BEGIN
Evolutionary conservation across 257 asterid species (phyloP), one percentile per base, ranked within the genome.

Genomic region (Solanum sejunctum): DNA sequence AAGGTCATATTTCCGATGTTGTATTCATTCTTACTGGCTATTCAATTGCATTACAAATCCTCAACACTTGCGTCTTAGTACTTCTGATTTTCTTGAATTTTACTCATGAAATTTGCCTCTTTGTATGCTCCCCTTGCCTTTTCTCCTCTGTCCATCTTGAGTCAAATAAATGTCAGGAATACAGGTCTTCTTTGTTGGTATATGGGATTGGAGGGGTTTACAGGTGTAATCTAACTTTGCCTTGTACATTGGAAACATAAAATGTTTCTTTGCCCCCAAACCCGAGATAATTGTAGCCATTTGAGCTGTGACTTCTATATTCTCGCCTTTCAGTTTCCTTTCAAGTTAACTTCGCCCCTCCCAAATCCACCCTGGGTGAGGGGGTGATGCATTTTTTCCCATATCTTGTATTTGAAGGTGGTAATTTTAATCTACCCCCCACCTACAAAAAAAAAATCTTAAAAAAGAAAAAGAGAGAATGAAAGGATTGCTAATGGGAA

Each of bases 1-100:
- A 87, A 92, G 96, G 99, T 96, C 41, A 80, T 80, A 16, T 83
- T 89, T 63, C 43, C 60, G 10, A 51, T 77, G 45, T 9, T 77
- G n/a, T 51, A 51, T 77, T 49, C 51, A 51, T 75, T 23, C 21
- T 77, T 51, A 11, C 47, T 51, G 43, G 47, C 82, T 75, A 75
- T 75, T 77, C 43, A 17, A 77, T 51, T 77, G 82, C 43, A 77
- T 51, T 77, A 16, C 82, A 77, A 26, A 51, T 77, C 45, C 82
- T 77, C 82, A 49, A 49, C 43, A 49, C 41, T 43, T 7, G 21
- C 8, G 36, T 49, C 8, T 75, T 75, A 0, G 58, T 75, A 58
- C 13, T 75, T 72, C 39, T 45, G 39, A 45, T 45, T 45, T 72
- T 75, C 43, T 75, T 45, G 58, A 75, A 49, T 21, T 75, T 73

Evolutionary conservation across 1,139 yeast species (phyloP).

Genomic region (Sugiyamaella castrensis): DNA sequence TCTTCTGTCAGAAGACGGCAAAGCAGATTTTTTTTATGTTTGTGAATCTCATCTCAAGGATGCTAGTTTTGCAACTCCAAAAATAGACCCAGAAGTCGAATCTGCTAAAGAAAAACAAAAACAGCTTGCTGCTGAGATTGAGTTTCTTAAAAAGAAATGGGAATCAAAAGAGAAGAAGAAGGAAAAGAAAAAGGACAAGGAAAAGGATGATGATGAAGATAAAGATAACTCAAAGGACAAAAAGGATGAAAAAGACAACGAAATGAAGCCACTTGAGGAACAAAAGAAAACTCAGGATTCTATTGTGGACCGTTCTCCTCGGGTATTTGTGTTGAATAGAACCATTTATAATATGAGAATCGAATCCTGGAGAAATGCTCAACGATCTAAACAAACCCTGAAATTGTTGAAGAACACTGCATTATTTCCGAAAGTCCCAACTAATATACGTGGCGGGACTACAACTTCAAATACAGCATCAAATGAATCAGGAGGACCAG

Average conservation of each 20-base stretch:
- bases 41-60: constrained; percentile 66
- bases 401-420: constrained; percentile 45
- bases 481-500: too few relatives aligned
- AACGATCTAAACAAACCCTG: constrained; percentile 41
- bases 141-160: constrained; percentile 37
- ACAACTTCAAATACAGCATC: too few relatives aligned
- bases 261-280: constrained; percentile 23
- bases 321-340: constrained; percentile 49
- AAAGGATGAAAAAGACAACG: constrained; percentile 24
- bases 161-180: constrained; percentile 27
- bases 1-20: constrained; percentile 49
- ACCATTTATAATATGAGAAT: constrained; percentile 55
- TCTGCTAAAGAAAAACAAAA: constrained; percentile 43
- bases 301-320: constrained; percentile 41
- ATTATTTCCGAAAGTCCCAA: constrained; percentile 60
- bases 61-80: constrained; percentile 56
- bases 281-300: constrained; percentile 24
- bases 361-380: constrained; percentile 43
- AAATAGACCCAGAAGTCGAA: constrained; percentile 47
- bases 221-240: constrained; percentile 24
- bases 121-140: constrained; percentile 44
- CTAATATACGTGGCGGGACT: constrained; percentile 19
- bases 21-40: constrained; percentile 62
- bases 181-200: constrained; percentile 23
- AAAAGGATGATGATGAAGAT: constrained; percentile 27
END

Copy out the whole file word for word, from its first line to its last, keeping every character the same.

Evolutionary conservation across 257 asterid species (phyloP), one percentile per base, ranked within the genome.

Genomic region (Solanum sejunctum): DNA sequence AAGGTCATATTTCCGATGTTGTATTCATTCTTACTGGCTATTCAATTGCATTACAAATCCTCAACACTTGCGTCTTAGTACTTCTGATTTTCTTGAATTTTACTCATGAAATTTGCCTCTTTGTATGCTCCCCTTGCCTTTTCTCCTCTGTCCATCTTGAGTCAAATAAATGTCAGGAATACAGGTCTTCTTTGTTGGTATATGGGATTGGAGGGGTTTACAGGTGTAATCTAACTTTGCCTTGTACATTGGAAACATAAAATGTTTCTTTGCCCCCAAACCCGAGATAATTGTAGCCATTTGAGCTGTGACTTCTATATTCTCGCCTTTCAGTTTCCTTTCAAGTTAACTTCGCCCCTCCCAAATCCACCCTGGGTGAGGGGGTGATGCATTTTTTCCCATATCTTGTATTTGAAGGTGGTAATTTTAATCTACCCCCCACCTACAAAAAAAAAATCTTAAAAAAGAAAAAGAGAGAATGAAAGGATTGCTAATGGGAA

Each of bases 1-100:
- A 87, A 92, G 96, G 99, T 96, C 41, A 80, T 80, A 16, T 83
- T 89, T 63, C 43, C 60, G 10, A 51, T 77, G 45, T 9, T 77
- G n/a, T 51, A 51, T 77, T 49, C 51, A 51, T 75, T 23, C 21
- T 77, T 51, A 11, C 47, T 51, G 43, G 47, C 82, T 75, A 75
- T 75, T 77, C 43, A 17, A 77, T 51, T 77, G 82, C 43, A 77
- T 51, T 77, A 16, C 82, A 77, A 26, A 51, T 77, C 45, C 82
- T 77, C 82, A 49, A 49, C 43, A 49, C 41, T 43, T 7, G 21
- C 8, G 36, T 49, C 8, T 75, T 75, A 0, G 58, T 75, A 58
- C 13, T 75, T 72, C 39, T 45, G 39, A 45, T 45, T 45, T 72
- T 75, C 43, T 75, T 45, G 58, A 75, A 49, T 21, T 75, T 73

Evolutionary conservation across 1,139 yeast species (phyloP).

Genomic region (Sugiyamaella castrensis): DNA sequence TCTTCTGTCAGAAGACGGCAAAGCAGATTTTTTTTATGTTTGTGAATCTCATCTCAAGGATGCTAGTTTTGCAACTCCAAAAATAGACCCAGAAGTCGAATCTGCTAAAGAAAAACAAAAACAGCTTGCTGCTGAGATTGAGTTTCTTAAAAAGAAATGGGAATCAAAAGAGAAGAAGAAGGAAAAGAAAAAGGACAAGGAAAAGGATGATGATGAAGATAAAGATAACTCAAAGGACAAAAAGGATGAAAAAGACAACGAAATGAAGCCACTTGAGGAACAAAAGAAAACTCAGGATTCTATTGTGGACCGTTCTCCTCGGGTATTTGTGTTGAATAGAACCATTTATAATATGAGAATCGAATCCTGGAGAAATGCTCAACGATCTAAACAAACCCTGAAATTGTTGAAGAACACTGCATTATTTCCGAAAGTCCCAACTAATATACGTGGCGGGACTACAACTTCAAATACAGCATCAAATGAATCAGGAGGACCAG

Average conservation of each 20-base stretch:
- bases 41-60: constrained; percentile 66
- bases 401-420: constrained; percentile 45
- bases 481-500: too few relatives aligned
- AACGATCTAAACAAACCCTG: constrained; percentile 41
- bases 141-160: constrained; percentile 37
- ACAACTTCAAATACAGCATC: too few relatives aligned
- bases 261-280: constrained; percentile 23
- bases 321-340: constrained; percentile 49
- AAAGGATGAAAAAGACAACG: constrained; percentile 24
- bases 161-180: constrained; percentile 27
- bases 1-20: constrained; percentile 49
- ACCATTTATAATATGAGAAT: constrained; percentile 55
- TCTGCTAAAGAAAAACAAAA: constrained; percentile 43
- bases 301-320: constrained; percentile 41
- ATTATTTCCGAAAGTCCCAA: constrained; percentile 60
- bases 61-80: constrained; percentile 56
- bases 281-300: constrained; percentile 24
- bases 361-380: constrained; percentile 43
- AAATAGACCCAGAAGTCGAA: constrained; percentile 47
- bases 221-240: constrained; percentile 24
- bases 121-140: constrained; percentile 44
- CTAATATACGTGGCGGGACT: constrained; percentile 19
- bases 21-40: constrained; percentile 62
- bases 181-200: constrained; percentile 23
- AAAAGGATGATGATGAAGAT: constrained; percentile 27